Genre: Fantasy, Supernatural, Yound Adult
Published January 22nd 2013 by Hyperion
Imagine a place where the dead rest on shelves like books.
Each body has a story to tell, a life seen in pictures only Librarians can read. The dead are called Histories, and the vast realm in which they rest is the Archive.
Da first brought Mackenzie Bishop here four years ago, when she was twelve years old, frightened but determined to prove herself. Now Da is dead, and Mac has grown into what he once was: a ruthless Keeper, tasked with stopping often violent Histories from waking up and getting out. Because of her job, she lies to the people she loves, and she knows fear for what it is: a useful tool for staying alive.
Being a Keeper isn’t just dangerous—it’s a constant reminder of those Mac has lost, Da’s death was hard enough, but now that her little brother is gone too, Mac starts to wonder about the boundary between living and dying, sleeping and waking. In the Archive, the dead must never be disturbed. And yet, someone is deliberately altering Histories, erasing essential chapters. Unless Mac can piece together what remains, the Archive itself may crumble and fall.
In this haunting, richly imagined novel, Victoria Schwab reveals the thin lines between past and present, love and pain, trust and deceit, unbearable loss and hard-won redemption.
|I wanted to like this book so much more than I actually did. For one, it was fairly difficult to follow initially and then secondly, it was quite dull which made it difficult for me to want to engage in.
Imagine this, there is an archive of history somewhere, but inside are not books but rather people and each person is essentially a book to be read. In this Archive people are filed away by Librarians and Histories are protected and also watched over, because Histories can wake up and they can become violent. There are also Keepers and Keepers are individuals who help guide lost/violent Histories back to the library.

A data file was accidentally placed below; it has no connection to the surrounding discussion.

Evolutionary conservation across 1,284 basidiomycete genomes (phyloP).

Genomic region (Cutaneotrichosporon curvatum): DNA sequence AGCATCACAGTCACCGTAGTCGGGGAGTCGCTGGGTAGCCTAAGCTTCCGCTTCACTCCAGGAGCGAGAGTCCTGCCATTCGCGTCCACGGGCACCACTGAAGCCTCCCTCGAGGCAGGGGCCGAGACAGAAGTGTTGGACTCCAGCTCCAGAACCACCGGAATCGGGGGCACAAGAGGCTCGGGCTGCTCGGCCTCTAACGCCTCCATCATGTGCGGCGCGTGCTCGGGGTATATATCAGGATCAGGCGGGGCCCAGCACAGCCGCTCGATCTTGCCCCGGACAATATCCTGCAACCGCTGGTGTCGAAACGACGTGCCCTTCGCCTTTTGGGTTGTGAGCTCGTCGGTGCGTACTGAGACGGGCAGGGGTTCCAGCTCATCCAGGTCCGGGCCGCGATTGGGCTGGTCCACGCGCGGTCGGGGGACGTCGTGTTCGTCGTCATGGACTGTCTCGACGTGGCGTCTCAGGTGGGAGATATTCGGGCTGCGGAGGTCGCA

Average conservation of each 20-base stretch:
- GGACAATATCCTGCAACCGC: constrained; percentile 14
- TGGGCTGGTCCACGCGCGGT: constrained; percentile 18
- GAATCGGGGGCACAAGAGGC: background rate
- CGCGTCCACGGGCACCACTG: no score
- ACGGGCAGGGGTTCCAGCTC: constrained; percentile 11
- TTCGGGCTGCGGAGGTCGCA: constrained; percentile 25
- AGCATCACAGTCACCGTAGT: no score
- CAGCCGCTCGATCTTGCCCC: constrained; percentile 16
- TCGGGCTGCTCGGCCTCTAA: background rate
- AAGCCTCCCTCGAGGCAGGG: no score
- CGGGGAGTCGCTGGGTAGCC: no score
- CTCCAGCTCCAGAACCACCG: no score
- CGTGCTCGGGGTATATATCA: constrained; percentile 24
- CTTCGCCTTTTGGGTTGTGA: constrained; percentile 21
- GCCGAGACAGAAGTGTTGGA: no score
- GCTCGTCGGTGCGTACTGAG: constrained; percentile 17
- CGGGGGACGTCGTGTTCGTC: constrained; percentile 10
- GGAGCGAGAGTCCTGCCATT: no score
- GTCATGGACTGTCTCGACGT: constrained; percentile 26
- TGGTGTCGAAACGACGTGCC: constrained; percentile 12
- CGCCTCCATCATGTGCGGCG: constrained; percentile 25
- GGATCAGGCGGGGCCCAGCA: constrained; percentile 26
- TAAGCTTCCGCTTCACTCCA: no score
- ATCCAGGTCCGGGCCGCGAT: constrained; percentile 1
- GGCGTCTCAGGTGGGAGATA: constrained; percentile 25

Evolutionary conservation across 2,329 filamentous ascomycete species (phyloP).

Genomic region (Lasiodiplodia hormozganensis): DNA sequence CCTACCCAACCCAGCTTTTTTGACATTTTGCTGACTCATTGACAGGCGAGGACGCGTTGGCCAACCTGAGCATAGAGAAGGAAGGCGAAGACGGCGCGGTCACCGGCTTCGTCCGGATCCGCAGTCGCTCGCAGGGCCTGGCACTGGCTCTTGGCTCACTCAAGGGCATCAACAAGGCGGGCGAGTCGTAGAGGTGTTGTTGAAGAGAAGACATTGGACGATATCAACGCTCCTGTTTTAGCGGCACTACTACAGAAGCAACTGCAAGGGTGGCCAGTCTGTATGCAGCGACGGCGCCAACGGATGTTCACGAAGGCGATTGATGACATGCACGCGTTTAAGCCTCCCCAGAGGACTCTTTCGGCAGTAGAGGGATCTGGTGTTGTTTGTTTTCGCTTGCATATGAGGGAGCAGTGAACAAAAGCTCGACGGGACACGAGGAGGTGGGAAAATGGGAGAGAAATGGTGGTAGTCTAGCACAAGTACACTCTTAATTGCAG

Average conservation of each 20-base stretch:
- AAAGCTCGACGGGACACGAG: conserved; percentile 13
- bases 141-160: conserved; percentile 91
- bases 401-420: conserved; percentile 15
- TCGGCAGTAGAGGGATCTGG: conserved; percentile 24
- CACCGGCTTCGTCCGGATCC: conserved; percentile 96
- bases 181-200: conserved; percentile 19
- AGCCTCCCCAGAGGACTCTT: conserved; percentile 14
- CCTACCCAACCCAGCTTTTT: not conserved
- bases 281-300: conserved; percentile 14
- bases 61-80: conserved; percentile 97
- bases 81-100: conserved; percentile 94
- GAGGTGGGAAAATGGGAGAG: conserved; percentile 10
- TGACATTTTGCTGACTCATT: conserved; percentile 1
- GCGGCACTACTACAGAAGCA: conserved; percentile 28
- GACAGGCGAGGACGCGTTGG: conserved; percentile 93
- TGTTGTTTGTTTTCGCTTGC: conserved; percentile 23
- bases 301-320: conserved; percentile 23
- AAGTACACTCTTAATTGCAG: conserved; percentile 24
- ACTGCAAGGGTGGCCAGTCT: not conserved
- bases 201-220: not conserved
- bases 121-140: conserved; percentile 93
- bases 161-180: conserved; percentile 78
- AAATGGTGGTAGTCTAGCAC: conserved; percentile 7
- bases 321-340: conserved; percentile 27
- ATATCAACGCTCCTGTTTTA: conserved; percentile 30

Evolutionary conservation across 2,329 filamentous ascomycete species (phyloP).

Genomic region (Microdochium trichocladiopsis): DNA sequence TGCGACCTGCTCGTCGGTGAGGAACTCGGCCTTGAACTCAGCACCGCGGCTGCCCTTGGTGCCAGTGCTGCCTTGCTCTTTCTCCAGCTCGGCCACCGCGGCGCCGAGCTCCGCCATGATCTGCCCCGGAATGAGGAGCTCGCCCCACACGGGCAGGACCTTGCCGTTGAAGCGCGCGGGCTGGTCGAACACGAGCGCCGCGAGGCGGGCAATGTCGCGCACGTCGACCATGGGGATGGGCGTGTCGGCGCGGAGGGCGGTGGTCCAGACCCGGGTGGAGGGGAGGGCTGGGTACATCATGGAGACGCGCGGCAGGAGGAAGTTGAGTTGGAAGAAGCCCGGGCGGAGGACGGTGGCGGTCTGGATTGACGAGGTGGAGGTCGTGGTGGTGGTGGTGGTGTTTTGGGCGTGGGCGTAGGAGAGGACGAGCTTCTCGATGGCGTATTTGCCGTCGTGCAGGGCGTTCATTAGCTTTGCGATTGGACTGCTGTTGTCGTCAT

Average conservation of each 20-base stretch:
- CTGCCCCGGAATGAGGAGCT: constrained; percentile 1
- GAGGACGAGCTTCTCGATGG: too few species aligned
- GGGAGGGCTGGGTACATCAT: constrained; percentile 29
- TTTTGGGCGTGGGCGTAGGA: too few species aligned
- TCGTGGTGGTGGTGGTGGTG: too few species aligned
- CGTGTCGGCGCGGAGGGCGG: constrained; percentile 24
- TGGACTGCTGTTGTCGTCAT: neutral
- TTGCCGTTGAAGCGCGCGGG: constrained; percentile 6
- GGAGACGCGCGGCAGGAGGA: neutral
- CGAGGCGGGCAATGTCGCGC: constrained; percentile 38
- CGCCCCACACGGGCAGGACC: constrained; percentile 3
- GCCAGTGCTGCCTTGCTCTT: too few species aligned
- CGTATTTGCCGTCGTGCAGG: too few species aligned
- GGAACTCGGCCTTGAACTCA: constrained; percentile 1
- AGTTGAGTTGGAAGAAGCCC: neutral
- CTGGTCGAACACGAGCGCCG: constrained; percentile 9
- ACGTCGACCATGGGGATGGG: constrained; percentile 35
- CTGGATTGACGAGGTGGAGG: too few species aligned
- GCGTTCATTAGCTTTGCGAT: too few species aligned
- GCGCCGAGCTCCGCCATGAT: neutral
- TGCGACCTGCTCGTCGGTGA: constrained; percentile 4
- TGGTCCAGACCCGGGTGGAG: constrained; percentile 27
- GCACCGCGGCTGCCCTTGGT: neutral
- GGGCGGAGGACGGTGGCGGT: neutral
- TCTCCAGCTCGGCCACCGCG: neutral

Mackenzie’s Da was a keeper, and when he brings 12-year-old Mackenzie to the Archive to begin her training as a Keeper, they laugh but she passes the test and becomes the next Keeper. She can’t talk about it, can’t say what it is she does and has to become adept at lying.
Now, the story itself presents itself in an interesting way. Reading about it I wanted to be hooked and I found myself really not. Unfortunately, this is my first Schwab book and I’m crossing my fingers, hoping and praying that this is just not the right fit for me. The world in and of itself was interesting, too. Except we’re stuck in this loop of her being home and then the Archive, which I found a bit like being in a hamster wheel. I wasn’t keen on her disposition and none of the characters outside of Wesley were actually likable or had any amount of personality.
I wanted to like it, but it was a bit of a dull read.
Victoria is the product of a British mother, a Beverly Hills father, and a southern upbringing. Because of this, she has been known to say “tom-ah-toes,” “like,” and “y’all.”
She also tells stories.
She loves fairy tales, and folklore, and stories that make her wonder if the world is really as it seems.
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